A legacy of the UK's imperial past is the widespread use of foreign doctors. In the past students were attracted here from the colonies as were young doctors in training.  In the early years of the NHS the idea was that they stayed here a few years then returned with  their knowledge to their own countries but the UK became ever more dependent on these foreign doctors. In more recent times doctors from the EEC have come, attracted in part by the higher salaries doctors enjoy here compared with continental Europe .

In recent years the conversion of nurse training to a university degree qualification and the inadequacy of local nurse training numbers has led to foreign recruitment of nurse on a large scale,. Countries such as the Philipines  encourage their nationals to train as nurses, in large part to work abroad and send money home to their families, boosting the economy of their country. Taking the gift of nurses from the developing world may fill the gap but leaves us open to future shortages if these countries improve their own economies and  health services, so needing their own nurses and being able to provide a good wage, or if political instability or conflict reduces the supply.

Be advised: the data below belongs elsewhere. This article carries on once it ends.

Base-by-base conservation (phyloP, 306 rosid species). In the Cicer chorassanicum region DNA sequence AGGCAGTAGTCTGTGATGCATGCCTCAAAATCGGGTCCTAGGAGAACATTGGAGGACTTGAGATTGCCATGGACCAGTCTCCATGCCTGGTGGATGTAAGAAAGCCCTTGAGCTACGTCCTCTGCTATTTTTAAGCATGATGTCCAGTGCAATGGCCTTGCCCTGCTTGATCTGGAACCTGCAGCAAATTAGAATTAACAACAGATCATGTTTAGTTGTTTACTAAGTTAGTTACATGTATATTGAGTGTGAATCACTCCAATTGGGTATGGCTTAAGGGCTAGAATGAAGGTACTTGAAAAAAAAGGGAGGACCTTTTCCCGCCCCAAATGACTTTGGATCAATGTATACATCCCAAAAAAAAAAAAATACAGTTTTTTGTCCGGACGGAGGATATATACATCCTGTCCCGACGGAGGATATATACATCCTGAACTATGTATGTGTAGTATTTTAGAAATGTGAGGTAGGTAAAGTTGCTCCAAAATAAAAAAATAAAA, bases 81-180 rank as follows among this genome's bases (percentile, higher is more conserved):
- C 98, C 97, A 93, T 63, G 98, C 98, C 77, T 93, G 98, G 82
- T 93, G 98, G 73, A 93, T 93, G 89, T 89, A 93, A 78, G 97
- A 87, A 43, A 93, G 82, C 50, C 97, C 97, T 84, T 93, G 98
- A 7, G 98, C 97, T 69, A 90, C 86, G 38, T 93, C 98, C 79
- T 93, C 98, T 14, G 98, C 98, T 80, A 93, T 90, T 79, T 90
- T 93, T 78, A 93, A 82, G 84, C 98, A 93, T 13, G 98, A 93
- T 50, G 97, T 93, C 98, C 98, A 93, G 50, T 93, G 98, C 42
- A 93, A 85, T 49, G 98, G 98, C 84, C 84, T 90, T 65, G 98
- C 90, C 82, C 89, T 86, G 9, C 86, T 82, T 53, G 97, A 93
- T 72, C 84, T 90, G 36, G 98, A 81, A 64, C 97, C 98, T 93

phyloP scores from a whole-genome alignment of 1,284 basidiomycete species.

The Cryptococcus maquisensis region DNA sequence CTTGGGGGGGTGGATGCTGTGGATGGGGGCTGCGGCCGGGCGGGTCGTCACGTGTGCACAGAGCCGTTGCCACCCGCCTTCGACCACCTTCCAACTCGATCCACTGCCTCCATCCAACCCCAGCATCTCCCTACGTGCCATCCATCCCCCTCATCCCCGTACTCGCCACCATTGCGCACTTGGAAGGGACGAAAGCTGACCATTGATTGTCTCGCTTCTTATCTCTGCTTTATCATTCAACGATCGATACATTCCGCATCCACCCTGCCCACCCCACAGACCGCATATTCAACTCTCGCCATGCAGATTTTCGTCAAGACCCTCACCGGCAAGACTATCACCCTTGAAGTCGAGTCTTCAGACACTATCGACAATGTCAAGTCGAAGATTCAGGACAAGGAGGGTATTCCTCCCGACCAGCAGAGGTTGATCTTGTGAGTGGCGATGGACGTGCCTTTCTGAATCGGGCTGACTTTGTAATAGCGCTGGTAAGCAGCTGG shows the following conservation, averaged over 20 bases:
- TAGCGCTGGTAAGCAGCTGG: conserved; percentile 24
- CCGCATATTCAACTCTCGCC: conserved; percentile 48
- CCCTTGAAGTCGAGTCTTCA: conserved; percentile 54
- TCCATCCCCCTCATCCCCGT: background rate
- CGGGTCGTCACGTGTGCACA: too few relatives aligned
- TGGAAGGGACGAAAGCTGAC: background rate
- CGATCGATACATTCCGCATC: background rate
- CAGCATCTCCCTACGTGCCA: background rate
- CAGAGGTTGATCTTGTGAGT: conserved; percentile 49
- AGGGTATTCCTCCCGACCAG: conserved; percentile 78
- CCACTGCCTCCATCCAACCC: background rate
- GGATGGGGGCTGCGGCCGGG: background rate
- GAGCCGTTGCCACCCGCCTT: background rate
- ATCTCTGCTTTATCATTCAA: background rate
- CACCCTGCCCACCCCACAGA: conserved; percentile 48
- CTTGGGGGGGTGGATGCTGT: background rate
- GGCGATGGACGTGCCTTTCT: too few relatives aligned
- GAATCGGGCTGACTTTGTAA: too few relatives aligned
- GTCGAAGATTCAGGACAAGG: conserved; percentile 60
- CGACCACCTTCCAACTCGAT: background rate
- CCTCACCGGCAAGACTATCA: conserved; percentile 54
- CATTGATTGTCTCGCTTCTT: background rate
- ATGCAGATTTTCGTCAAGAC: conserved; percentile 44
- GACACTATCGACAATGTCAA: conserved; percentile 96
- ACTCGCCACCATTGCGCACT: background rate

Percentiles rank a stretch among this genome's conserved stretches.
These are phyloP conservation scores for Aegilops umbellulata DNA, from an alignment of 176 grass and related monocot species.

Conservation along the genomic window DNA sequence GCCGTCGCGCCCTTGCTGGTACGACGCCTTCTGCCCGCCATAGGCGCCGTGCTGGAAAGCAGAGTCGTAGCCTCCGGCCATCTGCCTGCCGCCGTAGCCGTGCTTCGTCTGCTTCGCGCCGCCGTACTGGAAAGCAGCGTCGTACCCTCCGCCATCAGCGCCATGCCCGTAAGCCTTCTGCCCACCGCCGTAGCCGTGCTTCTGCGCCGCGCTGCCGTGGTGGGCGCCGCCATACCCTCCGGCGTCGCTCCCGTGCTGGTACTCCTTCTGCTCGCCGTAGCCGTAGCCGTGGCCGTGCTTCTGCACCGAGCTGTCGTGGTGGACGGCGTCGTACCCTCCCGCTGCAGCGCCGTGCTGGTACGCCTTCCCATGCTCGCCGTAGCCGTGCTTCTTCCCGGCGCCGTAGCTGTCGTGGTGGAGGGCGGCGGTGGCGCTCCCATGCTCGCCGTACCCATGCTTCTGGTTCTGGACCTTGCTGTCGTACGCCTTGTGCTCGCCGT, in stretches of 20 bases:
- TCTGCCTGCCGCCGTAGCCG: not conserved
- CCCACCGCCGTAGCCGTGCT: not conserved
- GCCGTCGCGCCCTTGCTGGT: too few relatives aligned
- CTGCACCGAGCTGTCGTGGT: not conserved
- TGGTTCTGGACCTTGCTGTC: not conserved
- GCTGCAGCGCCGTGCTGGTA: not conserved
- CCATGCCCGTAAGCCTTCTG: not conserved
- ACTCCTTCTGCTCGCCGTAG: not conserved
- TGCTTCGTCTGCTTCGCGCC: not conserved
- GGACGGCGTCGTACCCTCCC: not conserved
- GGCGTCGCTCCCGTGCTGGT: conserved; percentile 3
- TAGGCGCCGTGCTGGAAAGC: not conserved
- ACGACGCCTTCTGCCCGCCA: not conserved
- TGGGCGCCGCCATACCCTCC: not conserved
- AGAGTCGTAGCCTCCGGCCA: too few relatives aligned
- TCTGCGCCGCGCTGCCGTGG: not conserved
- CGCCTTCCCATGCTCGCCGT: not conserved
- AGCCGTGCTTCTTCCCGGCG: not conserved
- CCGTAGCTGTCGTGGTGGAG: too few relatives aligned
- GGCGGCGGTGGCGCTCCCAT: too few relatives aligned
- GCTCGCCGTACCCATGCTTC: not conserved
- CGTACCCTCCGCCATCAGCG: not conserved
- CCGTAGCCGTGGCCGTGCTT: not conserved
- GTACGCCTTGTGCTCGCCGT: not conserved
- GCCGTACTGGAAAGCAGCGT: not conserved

I have asked the Welsh Government for the numbers of doctors and nurses we in Wales need annually, No answer. I have been informed though, that only 20% of Cardiff medical students are officially Welsh domiciled. I could not find out how many welsh students are at medical school in the rest of the UK where the Welsh Government and the Welsh NHS will be subsidising them through grants and bursaries.

The UK has for decades relied on foreign staff and acts as if the supply will always be there, Training doctors and nurses is expensive here and restricted to applicants with high academic qualifications. In order to improve the UK supply you may need not only more places on courses but also more doctors and nurses involved in teaching and expansion of the university departments. These UK degree courses are already oversubscribed with lots of intelligent young people turned away every year.  The higher number of women doctors and the predominance of female nurses also means that "in house" creche facilities and  transport from childcare facilities to school and back are needed. Doctors and nurses from the developing world are more likely to leave their families at home.